Animal Ecology

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University of Chicago Press, Jun 1, 2001 - Science - 209 pages
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Charles Elton was one of the founders of ecology, and his Animal Ecology was one of the seminal works that defined the field. In this book Elton introduced and drew together many principles still central to ecology today, including succession, niche, food webs, and the links between communities and ecosystems, each of which he illustrated with well-chosen examples. Many of Elton's ideas have proven remarkably prescient—for instance, his emphasis on the role climatic changes play in population fluctuations anticipated recent research in this area stimulated by concerns about global warming.

For Chicago's reprint of this classic work, ecologists Mathew A. Leibold and J. Timothy Wootton have provided new introductions to each chapter, placing Elton's ideas in historical and scientific context. They trace modern developments in each of the key themes Elton introduced, and provide references to the most current literature. The result will be an important work for ecologists interested in the roots of their discipline, for educated readers looking for a good overview of the field, and for historians of science.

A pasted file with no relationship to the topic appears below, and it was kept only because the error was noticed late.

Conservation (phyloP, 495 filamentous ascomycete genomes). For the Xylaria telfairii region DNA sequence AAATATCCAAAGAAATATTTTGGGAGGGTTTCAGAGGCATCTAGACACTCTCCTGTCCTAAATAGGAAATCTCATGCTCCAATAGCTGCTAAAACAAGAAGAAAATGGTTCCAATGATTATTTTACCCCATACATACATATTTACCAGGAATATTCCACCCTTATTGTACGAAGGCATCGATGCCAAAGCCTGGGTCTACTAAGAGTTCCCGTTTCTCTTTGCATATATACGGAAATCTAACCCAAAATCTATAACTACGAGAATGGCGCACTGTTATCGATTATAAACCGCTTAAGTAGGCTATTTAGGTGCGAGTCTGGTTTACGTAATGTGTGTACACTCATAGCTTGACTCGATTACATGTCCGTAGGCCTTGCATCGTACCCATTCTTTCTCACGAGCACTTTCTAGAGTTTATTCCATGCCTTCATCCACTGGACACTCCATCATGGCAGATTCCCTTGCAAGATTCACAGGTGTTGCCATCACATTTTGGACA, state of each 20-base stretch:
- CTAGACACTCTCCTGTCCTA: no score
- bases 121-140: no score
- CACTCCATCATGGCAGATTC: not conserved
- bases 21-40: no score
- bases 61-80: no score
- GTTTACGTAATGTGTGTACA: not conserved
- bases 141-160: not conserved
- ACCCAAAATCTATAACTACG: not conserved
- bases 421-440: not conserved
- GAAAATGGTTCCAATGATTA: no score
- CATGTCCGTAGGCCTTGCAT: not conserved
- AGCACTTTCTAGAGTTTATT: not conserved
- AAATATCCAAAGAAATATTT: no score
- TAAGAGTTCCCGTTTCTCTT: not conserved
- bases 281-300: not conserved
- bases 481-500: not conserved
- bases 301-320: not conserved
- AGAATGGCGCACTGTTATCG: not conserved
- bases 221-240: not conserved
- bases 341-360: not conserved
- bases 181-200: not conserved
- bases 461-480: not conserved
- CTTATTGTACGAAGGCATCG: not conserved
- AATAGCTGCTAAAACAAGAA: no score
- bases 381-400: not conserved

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About the author (2001)

Charles Elton established and led Oxford University's influential Bureau of Animal Population. He was the author of a number of books, among them The Ecology of Invasions by Animals and Plants, recently reprinted by the University of Chicago Press.

Mathew A. Leibold is an associate professor in the Department of Ecology and Evolution and chair of the Committee on Evolutionary Biology at the University of Chicago.

J. Timothy Wootton is an associate professor in the Department of Ecology and Evolution and the Committee on Evolutionary Biology at the University of Chicago.

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